There's something about playing a Gibson Les Paul with perfect tone, balance, and weight. One of the ways the expert craftsmen at Gibson USA achieve this equilibrium is by carving carefully mapped-out chambers in the solid mahogany backs of Les Pauls using a Computer Numeric Controlled (CNC) router before the maple top is glued on. The positioning of the routes was established after careful examination of the resonant characteristics of the Les Paul. Gibson approached this process with the awareness that every change to the formula would have repercussions on the instrument's sound. So, in addition to relieving the stress on a player's back and shoulder, these lighter Gibson guitars also enhance the tone palette in a manner unique only to these guitars. The results are comfortable, lightweight guitars that are acoustically louder, with increased sustain and resonance.
Gibson pickups have been setting the standard for the guitar industry since 1935 when the company introduced its first electric model, the E-150 Hawaiian lap steel. Add the pioneering introduction of the revolutionary double-coil 'humbucking' pickup invented by Gibson's own Seth Lover in 1957 and you can clearly see that Gibson has dramatically influenced the evolution of popular music in all genres, from the warm jazz tones of Charlie Christian, to the world-shaking rockabilly of Scotty Moore, and the crunching rock of Jimmy Page. The pickups in the new Robot Guitar are Gibson's 490R and 498T. The 490R's Alnico II magnet provides a warm, full sound with a slight upper mid-range boost. The 498T's Alnico V magnet is hotter, with enhanced mid-range and high frequencies. Both offer singing humbucker tone and both are carefully hand wound at Gibson USA in Nashville, TN.
Body Wood/Cap Wood
There isn't anything more essential or critical than the marriage of a Gibson Les Paul's mahogany back with a maple cap, as well as the regimen involved in selecting the right wood and the formula to dry it out. First, the wood is personally inspected and qualified by Gibson's team of skilled wood experts before it enters the Gibson factories. These onsite inspectors also insure that the plain maple comes from corporations adhering to the forest-saving standards of the Rainforest Alliance, of which Gibson is a proud member and sponsor. Once inside the Gibson factories--where humidity is maintained at 45 percent, and the temperature at 70 degrees--all woods are dried to a level of 'equilibrium' by ensuring the moisture content does not change during the manufacturing process. This guarantees tight-fitting joints and no expansion, and helps control the shrinkage and warping of the woods, in addition to helping reduce the weight. It also helps with improving the woods' machinability and finishing properties, and adherence to glue. Consistent moisture content means that a Gibson guitar will respond evenly to temperature and humidity changes long after it leaves the factory.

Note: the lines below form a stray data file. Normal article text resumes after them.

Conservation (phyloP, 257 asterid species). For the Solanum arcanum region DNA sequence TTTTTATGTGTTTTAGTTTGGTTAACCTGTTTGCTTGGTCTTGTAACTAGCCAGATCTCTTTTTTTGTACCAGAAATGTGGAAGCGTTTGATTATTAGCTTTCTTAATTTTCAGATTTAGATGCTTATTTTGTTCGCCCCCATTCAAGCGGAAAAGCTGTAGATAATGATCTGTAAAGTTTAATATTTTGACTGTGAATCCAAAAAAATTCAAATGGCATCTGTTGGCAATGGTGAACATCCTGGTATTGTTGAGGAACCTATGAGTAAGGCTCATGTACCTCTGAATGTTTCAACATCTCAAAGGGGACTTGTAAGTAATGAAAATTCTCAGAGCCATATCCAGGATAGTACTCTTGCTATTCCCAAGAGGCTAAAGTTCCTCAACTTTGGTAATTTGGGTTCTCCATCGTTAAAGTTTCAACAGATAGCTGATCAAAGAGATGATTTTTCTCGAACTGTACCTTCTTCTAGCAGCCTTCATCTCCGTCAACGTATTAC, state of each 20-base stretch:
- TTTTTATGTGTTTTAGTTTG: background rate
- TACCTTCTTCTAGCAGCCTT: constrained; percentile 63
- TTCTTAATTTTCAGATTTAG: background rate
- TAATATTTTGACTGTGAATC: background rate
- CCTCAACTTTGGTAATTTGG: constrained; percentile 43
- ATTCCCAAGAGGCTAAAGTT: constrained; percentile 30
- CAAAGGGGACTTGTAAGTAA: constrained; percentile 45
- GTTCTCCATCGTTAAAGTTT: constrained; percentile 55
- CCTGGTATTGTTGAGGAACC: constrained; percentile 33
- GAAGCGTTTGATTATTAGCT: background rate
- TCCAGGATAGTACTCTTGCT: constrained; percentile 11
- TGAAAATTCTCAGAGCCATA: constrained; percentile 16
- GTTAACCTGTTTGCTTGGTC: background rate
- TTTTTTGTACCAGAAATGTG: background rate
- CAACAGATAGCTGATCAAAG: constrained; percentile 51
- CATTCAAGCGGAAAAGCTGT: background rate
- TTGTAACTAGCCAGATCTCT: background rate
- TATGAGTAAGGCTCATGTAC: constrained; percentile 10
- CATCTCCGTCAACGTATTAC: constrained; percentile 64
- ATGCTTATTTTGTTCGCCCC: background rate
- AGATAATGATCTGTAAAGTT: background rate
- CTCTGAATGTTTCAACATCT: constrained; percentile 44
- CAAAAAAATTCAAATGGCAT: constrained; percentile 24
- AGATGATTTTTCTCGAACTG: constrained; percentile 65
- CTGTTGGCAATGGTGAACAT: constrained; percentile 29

At the core of the Robot Guitar's pioneering technology is a lithium rechargeable battery system, which takes about 90 minutes to generate a full charge that keeps the innovative self-tuning robotic system going for approximately 200 tunings. Included with the Robot Guitar is a power adaptor that plugs into any standard power outlet. Take any quarter-inch guitar cable and plug one end into the adaptor, and the other end into the Robot Guitar. In approximately 90 minutes, the Robot Guitar is ready to go. Use the shortest guitar cable you can find, because the shorter the cable, the less time it takes. You can always check the status of the system's charge by turning the MCK knob to the C position. The LED display will give you a value between 1-10, with one being the lowest charge, and 10 being the highest.
Neck CPU & Neck PCB
On the back of the Robot Guitar headstock, tucked discretely between the Robot Tuners&trade, is where you'll find the Neck CPU. This genius little device is responsible for receiving and processing the data signal from each individual string and feeding it to the corresponding Robot Tuners&trade, which then tune the guitar. Small in stature, yes, but big in power and central to the operation of this innovative self-tuning robotic system.